It was an anecdote he liked to play down for a long time but having won his first treble under Pep Guardiola in 2009, he went on a Catalan chat show and came clean. "Barcelona did that to my Albacete so although Barça had been my second team ... something had to change!"
"What can I say? Sometimes kids don't know what they're doing!" he concluded, smiling.
At that point, the talk show host stages a telephone call to his desk in the midst of this live interview and pretends it's Florentino Perez calling. "Hang up!" Iniesta jokes. "I'm now as culé as it's possible to be...!"
It was all good clean fun, but Florentino's wistfulness wouldn't need to stop there. Urban legends spread and the multimillionaire business tycoon soon heard the "word" that Iniesta, tormenting Madrid ever since his Clasico debut, a 3-0 win in 2004, was a closet fan of Los Blancos.
In Florentino's mind, this was the ultimate coup. Di Stefano had briefly played for Barcelona before becoming Madrid's greatest star. Luis Figo had caused brutal shock when he jumped ship in summer 2000 as part of Florentino's first month in office: the beginning of his Zidanes and Pavones "Galactico" era. But to snatch a homegrown La Masia player who looked like being a footballer of epic talent? That would be the cherry on the icing for Madrid's president.
I'm quite sure that no football rules were broken, but there are ways and means. Both Barcelona and Iniesta's family were well aware that Florentino Perez wanted to buy him and offer him vast wages to test the level of Iniesta's reputed Madrid sentiments. Every time, from the player's entourage at least, the answer was a resounding no. It became something of an obsession for the Madrid overlord: the kind of "no" that rich, powerful, successful men are not used to hearing. A stone in his shoe.
Something to be wistful about now, at least, because it's never going to happen. That said, I'm quite sure the third level of "if only" sentiment that must have occupied Florentino's mind as he stood solemnly with his opposite numbers at Barcelona last week ready to show respect to the departed Dutchman would be the impact Iniesta has regularly made on the Clasico; the latest of those epic, explosive, attractive and world-famous battles takes place this Saturday.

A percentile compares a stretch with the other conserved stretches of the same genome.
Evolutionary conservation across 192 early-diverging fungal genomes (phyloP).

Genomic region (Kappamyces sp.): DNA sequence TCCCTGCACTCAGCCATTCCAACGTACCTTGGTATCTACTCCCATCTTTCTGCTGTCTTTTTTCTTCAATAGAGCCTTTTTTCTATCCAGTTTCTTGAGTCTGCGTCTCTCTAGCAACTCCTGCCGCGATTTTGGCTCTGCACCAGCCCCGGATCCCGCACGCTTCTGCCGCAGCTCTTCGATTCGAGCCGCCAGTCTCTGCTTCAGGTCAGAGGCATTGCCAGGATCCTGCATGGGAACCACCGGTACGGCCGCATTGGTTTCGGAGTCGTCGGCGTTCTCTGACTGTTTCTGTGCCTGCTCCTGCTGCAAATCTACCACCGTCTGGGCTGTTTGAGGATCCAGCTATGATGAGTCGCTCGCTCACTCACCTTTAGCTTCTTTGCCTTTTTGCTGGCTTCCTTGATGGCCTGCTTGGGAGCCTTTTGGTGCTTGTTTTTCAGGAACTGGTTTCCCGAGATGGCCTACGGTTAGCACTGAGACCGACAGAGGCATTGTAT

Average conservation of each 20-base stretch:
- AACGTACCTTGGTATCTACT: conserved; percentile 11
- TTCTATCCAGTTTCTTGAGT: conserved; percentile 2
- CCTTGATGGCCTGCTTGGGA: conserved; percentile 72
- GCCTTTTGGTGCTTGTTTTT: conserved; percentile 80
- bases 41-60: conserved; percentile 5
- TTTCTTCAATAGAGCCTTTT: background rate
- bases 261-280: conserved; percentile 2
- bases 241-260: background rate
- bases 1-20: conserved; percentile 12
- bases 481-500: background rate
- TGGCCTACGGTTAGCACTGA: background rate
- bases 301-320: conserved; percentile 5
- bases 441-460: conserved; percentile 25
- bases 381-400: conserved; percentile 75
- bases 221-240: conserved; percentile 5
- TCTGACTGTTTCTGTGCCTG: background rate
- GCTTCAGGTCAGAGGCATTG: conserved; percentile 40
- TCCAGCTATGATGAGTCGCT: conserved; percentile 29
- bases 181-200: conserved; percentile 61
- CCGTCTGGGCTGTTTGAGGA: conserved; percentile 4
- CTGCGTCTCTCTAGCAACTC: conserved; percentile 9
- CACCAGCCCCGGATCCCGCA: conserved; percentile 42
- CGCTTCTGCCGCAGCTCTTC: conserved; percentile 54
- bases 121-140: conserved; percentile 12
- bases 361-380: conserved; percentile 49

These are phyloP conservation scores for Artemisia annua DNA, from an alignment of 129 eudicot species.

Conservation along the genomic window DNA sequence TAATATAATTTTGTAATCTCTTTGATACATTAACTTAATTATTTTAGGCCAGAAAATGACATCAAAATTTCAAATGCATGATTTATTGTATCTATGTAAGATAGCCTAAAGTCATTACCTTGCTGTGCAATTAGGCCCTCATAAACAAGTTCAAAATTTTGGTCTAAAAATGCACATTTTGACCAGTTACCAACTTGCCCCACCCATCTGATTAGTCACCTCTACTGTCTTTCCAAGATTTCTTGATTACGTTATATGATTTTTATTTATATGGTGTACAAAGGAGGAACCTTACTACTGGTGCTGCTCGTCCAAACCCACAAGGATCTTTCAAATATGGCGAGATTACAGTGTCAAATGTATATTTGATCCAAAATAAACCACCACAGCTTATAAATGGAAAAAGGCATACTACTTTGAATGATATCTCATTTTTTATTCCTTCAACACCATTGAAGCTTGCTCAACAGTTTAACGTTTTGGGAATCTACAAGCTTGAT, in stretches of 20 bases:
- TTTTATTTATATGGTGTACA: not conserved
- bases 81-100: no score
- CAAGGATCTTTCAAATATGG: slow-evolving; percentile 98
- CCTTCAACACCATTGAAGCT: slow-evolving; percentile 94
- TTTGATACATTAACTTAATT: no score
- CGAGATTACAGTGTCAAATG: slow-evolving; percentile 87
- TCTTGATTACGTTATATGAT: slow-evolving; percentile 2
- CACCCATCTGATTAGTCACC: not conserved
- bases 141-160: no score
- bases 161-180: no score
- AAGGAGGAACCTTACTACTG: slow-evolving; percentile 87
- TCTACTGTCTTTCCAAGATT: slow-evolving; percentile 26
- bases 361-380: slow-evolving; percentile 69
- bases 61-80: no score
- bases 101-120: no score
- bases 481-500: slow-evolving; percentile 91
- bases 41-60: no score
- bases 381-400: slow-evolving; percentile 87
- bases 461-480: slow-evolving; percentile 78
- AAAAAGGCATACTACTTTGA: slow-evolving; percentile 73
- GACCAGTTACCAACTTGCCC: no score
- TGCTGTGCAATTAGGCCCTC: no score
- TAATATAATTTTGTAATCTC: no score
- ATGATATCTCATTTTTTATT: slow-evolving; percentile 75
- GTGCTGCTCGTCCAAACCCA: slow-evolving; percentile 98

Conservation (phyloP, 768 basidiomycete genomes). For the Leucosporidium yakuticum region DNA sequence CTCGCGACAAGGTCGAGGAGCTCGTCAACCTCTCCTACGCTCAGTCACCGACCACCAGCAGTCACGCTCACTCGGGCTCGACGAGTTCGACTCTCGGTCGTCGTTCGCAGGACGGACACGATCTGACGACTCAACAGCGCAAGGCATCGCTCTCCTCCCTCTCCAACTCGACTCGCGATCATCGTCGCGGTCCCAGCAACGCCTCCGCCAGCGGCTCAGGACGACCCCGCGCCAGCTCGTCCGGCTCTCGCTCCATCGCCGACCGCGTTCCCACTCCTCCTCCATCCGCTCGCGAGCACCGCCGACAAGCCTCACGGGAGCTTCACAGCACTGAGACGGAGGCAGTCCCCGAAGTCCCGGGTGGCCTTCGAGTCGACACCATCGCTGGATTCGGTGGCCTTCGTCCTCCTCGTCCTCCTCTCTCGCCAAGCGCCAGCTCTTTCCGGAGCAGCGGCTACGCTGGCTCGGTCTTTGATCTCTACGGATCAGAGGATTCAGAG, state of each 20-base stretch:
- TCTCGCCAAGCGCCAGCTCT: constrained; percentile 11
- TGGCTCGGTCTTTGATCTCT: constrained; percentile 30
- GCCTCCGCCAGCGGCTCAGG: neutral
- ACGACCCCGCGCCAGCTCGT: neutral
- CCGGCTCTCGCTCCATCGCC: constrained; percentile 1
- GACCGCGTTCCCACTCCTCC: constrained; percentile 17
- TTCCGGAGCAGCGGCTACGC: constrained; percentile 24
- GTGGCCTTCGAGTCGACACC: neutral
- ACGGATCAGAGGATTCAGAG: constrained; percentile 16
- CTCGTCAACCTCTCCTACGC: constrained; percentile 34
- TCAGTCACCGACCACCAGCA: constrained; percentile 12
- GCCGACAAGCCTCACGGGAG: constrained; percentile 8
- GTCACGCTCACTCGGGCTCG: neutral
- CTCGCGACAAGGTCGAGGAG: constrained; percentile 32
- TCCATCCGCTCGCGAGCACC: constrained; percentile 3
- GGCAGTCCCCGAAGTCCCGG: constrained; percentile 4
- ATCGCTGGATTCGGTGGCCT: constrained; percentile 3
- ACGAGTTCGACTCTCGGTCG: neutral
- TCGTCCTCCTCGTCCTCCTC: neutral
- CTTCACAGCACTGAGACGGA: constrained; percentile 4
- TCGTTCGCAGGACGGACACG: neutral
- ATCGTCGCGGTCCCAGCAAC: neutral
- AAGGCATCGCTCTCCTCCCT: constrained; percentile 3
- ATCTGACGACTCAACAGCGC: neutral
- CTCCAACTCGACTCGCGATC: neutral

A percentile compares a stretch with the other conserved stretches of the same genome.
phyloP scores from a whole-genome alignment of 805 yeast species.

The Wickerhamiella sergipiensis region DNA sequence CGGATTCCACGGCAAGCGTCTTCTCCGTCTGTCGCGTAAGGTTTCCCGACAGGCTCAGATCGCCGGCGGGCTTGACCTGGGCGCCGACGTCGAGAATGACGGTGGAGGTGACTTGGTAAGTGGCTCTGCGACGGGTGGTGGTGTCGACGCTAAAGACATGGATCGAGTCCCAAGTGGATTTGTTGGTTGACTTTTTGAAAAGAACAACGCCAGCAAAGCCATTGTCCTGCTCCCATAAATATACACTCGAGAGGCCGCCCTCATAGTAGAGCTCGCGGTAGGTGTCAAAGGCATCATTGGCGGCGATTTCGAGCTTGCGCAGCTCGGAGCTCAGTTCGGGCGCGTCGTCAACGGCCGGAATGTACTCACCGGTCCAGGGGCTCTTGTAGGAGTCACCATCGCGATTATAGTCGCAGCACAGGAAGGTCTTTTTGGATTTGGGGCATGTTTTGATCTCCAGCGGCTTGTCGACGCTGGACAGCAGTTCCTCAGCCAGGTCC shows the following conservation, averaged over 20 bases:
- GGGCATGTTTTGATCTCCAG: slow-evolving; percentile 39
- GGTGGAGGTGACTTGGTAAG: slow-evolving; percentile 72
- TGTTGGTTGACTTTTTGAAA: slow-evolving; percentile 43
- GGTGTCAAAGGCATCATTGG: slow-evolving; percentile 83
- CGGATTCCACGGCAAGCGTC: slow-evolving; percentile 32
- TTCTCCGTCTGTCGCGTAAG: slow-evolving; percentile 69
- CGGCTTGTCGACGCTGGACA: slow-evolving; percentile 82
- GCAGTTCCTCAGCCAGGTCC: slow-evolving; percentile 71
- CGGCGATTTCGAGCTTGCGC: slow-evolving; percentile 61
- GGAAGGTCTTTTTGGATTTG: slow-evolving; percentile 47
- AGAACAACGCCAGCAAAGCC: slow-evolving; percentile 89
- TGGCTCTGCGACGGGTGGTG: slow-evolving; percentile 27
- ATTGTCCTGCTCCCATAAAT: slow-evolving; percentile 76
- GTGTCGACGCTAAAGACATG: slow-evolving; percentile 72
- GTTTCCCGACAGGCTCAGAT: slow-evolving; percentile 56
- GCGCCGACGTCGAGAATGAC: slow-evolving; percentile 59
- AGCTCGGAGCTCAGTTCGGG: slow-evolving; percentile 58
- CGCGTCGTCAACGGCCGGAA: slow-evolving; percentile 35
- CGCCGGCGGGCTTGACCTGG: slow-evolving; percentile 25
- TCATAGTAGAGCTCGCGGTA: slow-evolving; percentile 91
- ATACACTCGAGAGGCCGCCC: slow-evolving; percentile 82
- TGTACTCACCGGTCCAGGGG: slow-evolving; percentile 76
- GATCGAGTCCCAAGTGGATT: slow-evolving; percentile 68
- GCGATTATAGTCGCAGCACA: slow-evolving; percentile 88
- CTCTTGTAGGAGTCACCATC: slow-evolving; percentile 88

Whenever he was asked, Iker Casillas always used to say that the opposition player he'd most like to remove from any Clasico, any time in his long career, was Xavi. But I'll wager that some around Iker, Florentino included, would feel identically about Iniesta.
Since making that debut against Madrid nearly 12 years ago, the man Xavi believes to be Spain's greatest ever talent has lost fewer than one in three of the all the Clasicos he has played. That's 14 wins and eight draws in 32 tussles with Los Blancos for whom, quite conceivably, he might have been playing.
It took "Andresito" nine years of Clasico clashes to be booked, five years to win at the Bernabeu and 16 of these footballing wars before he scored. But he has never been sent off in one, his first win at the Bernabeu was that epic 6-2 victory, every time he scores against Madrid it ends up being a win and his last two goals have come when Barcelona have not only been victorious at Los Blancos' home, but they've scored four each time.
Now he faces his first Camp Nou Clasico as Barcelona's club captain. He has spent the past fortnight getting in character. Getting fit, getting mentally ready ... effectively challenging himself to see whether Barcelona's all-time most implacable rival can be put to bed in La Liga.
But win, lose or draw, you'll see a wistful look in the eyes of the Real Madrid president when the camera catches him, perched in the front row of the VIP box, at the Camp Nou this Saturday night.
Can you really blame him?
Graham Hunter covers Spain for ESPN FC and Sky Sports. Author of "Barca: The Making of the Greatest Team in the World." Twitter: @BumperGraham.